The difference seems obvious enough: a soft wash releases a softer amount of pressure & hard pressure wash requires much more force.

However, there’s a little bit more to understanding the difference in a soft and hard pressure wash when it comes to choosing which service will benefit you best. It’s common for people to think that the more pressure applied to a surface, the faster the results.

¬†However, this is not always the case. In fact, if a pressure washer isn’t being used properly, there can be more damage to your facility. This is why it’s important to understand when a soft wash will be more beneficial depending on the service you require.

So, we’re going to highlight the main differences and which situations are best for each service!

Hard Pressure Washing basics:

A standard pressure wash releases an amount of pressure in a PSI unit (pounds per square inch) of at least 2500. It is the kinetic energy force from a pressure wash that is doing the actual cleaning. Pressure washers are awesome, but they also can cause damage to your building if too much pressure is applied to the surface.

A PSI of 2500 means that it is highly powerful and must be handled by someone who has experience or after you have carefully read all the directions. It is extremely important that someone who is using a pressure washer is properly dressed and careful with their surroundings–especially other people and animals.

Soft Pressure Washing Basics:

A soft pressure wash is usually opted for more often because of its ability to get off algae. The PSI is usually set less than 1000 PSI. However, just because it is a substantially less amount of pressure does not mean that it cannot cause any harm to humans or animals. It is really important that you are aware of the chemicals that soft washes use to get clean surfaces. This is how a soft wash gets the job done–by using cleaning solutions that soak into the surface and then gets rinsed off.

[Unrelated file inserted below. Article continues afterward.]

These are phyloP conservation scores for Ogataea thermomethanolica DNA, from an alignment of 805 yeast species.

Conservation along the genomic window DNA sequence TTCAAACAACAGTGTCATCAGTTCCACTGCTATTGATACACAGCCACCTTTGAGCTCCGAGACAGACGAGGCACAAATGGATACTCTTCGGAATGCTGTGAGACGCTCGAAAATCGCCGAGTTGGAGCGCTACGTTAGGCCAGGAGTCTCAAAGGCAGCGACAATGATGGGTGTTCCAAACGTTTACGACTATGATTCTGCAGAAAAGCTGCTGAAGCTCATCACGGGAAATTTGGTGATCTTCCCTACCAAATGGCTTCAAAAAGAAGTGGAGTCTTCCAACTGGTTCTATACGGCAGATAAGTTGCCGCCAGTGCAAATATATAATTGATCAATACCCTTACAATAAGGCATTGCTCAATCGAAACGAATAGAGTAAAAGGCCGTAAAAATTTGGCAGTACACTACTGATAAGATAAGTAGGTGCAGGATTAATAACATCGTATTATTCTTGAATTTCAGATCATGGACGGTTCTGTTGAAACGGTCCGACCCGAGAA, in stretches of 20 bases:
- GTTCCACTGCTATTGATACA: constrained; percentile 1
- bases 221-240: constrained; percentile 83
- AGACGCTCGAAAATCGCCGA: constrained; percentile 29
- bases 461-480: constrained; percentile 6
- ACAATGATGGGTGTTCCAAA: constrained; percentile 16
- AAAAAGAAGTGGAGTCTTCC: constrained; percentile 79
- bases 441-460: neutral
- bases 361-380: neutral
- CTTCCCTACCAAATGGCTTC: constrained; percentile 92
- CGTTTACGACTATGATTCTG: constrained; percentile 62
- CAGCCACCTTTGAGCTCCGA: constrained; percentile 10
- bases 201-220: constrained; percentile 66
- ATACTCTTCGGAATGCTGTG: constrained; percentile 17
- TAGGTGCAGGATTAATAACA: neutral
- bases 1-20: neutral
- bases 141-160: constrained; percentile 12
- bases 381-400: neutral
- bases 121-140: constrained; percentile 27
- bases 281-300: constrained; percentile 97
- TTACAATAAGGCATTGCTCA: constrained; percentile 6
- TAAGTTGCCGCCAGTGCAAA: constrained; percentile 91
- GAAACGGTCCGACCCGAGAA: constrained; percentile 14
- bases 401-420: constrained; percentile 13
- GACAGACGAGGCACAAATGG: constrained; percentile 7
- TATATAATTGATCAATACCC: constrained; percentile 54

So, which one do you need?

Opt for a soft wash if you’re trying to clean off a more fragile surface or:

  • stucco
  • vinyl
  • Dryvit
  • brick
  • window screen
  • plant life (such as algae) because the low pressure and the right chemicals get rid of the spores (if you have mold, you may need to consult a mold specialist)

Opt for a hard pressure washing if you’re trying to clean off dirt, grease, grime, gum, and/or graffiti on a less fragile surface:

  • concrete
  • sidewalks
  • garages
  • driveways
  • patios

Check Out Our Other Blog Posts!

How Amenities Set Your Building Apart

6 Things You Should Never Pressure Wash

What The Heck Is Hard Water?

 

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